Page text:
The Carbon Court is IN SESSION
80.9 metric tons of carbon dioxide did not enter the skies as a result of the collective actions of 120 8th graders in Orinda over April. That’s equivalent to:
178,352.14 1lb bags of candy
0.94 of a 727 commercial airplane
80 small cars + 1 Smart Car
20 Hummers and 1 ordinary SUV
The amount of carbon that 1,000 trees would fix in 1 year and 3 months.
We could go on. It was kind of fun to work out the equivalents to make their saving more memorable. Nice math application, which they are pretty good at.
The class winners were decided by a court: The defendants were the top 4 carbon savers. The prosecutors were the next 4. The rest of the class was the jury. Each defendant stated their case and were cross-examined with one question per prosecutor.
Jury taking notes. Tried to keep the time per defendant to 3 minutes to present, 8 minutes for cross-examination.
I was the judge – Judge Suzy, like Judge Judy only a bit nicer (tried to find appropriate YouTube clips but wow, not happening. JJ overtly LIKES to make people on her show look like idiots.) I made sure the process ran smoothly and made sure the cross-examination questions were actually questions and not statements or opinions, and that the questions were about the quality of the evidence.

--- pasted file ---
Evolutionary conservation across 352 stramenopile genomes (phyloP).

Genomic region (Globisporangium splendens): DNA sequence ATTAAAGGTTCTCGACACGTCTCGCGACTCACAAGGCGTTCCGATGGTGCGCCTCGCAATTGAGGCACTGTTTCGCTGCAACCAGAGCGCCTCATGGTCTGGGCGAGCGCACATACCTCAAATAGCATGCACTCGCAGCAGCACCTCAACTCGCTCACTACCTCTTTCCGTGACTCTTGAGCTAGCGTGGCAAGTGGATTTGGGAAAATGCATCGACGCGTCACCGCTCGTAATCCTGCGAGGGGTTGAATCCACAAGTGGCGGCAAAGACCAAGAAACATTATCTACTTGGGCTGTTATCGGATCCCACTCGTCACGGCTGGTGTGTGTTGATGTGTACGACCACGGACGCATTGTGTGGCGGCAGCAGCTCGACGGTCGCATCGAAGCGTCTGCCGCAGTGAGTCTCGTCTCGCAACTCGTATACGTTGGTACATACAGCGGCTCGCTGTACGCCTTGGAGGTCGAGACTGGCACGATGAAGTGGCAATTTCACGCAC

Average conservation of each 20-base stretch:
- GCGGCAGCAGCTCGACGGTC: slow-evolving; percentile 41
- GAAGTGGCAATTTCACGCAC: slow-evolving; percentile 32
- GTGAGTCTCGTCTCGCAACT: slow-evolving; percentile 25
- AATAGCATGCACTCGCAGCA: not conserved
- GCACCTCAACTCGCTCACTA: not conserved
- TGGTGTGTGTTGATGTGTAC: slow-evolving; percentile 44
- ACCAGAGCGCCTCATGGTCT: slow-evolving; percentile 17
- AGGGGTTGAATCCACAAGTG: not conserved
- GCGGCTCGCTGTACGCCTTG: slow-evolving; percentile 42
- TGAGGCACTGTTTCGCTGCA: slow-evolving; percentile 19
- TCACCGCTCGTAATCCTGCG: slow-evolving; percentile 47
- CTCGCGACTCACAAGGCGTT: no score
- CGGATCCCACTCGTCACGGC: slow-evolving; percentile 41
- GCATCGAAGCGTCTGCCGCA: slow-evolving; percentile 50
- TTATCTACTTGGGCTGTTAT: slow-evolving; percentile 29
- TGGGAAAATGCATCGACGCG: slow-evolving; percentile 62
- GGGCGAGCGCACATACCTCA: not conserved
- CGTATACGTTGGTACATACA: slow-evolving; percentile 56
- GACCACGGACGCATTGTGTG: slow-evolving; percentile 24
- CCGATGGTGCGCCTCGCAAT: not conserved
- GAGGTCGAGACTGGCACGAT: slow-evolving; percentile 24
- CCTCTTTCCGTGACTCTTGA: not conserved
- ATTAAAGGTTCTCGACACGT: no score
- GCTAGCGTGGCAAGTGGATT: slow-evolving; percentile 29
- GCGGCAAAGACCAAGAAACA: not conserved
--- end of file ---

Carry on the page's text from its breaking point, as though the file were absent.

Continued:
Big realization – a judge is guarding the PROCESS of the law to some large extent, rather than mainly making judgements. So setting up process is what can end up with the society (or class room I guess) that we want. And the “All stand for the honorable Judge ___” etc. is to accord respect to the office, not to the specific individual.
The jury deliberations revealed, unsurprisingly, that while good evidence was noted, and so was bad, in the end, emotional reasons probably trumped logic and evidence.
In their letters to next year’s 8th graders, many students did advise to be sure to show good evidence for your numbers. I really wanted them to make the connection between evidence in a court of law, and scientific evidence.
This WAS worthwhile and was quite fun, so long as I kept my eye on the time and on the tone of the cross-examination. Some students were literally shaking and it was my job to keep them safe.